Report: economic growth in Hawaii remains stable

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The Department of Business, Economic Development and Tourism (DBEDT) released its third quarter 2019 economic report today, detailing the state of Hawaii’s economy and forecasting future growth.

The general fund of tax revenue saw a record-setting start to the year, with $4.4 billion deposited from January through July. “We are pleased to see that our tax revenue growth is still strong,” said DBEDT Director Mike McCartney.

The national trade war with China has had a negative impact on both consumer prices and the number of Chinese tourists, but those hits were offset by slightly lower gas prices and an increase in mainland visitors.

The vacation rental ban on Oahu has yet to have a noticeable effect on visitor arrival numbers; total passengers thus far in August have grown by 4% compared to this time last year, while passengers from the mainland increased by 8.7% compared to last August.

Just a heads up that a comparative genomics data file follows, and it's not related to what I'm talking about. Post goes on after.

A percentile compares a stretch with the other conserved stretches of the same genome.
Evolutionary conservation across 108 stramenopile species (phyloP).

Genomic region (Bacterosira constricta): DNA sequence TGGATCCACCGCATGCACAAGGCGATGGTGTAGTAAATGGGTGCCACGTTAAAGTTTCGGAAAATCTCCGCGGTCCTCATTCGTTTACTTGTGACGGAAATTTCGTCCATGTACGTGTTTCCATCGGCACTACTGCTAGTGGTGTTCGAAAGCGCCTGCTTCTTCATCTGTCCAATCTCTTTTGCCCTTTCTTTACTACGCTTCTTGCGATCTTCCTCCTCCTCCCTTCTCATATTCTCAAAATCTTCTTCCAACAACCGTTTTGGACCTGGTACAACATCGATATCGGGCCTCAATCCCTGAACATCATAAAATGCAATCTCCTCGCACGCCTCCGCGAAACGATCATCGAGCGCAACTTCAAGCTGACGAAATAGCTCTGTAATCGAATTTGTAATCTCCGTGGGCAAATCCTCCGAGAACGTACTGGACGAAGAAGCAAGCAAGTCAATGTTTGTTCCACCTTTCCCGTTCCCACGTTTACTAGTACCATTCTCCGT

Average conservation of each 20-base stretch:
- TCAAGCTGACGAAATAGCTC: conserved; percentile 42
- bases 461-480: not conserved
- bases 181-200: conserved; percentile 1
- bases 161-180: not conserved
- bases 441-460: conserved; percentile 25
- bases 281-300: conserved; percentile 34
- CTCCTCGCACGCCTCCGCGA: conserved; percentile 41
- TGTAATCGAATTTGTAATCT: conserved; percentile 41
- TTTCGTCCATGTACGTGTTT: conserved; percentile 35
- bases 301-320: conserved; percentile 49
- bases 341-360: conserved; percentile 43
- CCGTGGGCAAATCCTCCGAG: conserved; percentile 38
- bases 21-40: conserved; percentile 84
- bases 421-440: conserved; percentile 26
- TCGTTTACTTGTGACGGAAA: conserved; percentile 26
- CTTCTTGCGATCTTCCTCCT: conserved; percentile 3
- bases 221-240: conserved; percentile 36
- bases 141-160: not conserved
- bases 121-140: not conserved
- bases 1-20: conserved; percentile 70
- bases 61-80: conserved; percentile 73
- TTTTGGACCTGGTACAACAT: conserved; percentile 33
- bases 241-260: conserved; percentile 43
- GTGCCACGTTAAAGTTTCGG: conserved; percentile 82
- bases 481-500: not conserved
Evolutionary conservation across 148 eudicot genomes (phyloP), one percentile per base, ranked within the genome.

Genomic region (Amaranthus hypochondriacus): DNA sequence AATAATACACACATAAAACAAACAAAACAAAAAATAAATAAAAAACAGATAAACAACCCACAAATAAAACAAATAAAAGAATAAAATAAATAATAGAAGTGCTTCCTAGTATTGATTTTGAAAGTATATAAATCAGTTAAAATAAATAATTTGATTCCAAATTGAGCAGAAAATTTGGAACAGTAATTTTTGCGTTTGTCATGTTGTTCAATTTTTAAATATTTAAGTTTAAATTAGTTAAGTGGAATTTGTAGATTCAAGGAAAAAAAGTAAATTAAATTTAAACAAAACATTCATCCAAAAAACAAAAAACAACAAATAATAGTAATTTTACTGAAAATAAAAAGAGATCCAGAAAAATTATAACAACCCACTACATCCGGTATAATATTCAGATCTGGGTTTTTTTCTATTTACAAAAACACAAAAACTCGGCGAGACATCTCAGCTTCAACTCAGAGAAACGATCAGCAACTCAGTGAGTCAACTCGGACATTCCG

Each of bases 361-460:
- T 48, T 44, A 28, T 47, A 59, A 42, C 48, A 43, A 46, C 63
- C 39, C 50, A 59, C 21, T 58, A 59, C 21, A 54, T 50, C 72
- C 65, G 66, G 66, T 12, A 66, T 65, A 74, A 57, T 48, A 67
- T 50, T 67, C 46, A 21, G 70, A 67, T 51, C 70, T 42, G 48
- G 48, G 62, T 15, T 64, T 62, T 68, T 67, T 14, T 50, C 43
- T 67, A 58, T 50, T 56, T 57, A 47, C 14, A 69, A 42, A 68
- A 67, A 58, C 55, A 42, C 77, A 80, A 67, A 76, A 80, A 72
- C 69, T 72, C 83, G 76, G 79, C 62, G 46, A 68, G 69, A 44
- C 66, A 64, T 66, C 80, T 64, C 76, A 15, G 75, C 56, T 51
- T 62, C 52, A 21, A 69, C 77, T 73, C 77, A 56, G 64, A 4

One of the biggest potential challenges facing the state is the decline in private building permits, which could mean slowdowns in the construction industry in the near future. As of now, however, the construction industry is still adding jobs.

Hawaii has a low unemployment rate, but also a low growth rate of personal income. Between 1998 and 2018, Hawaii’s average personal income growth rate was 4.4%, just above the average rate of inflation (2.18%) in the same period.

The DBEDT forecasts 1.1% growth for the remainder of 2019, and between 1.2-1.3% for the following years. They also predict a 3.5% increase in visitor arrivals for the rest of 2019, and between 1.5-2% for the years afterward.

You can read the full report here.

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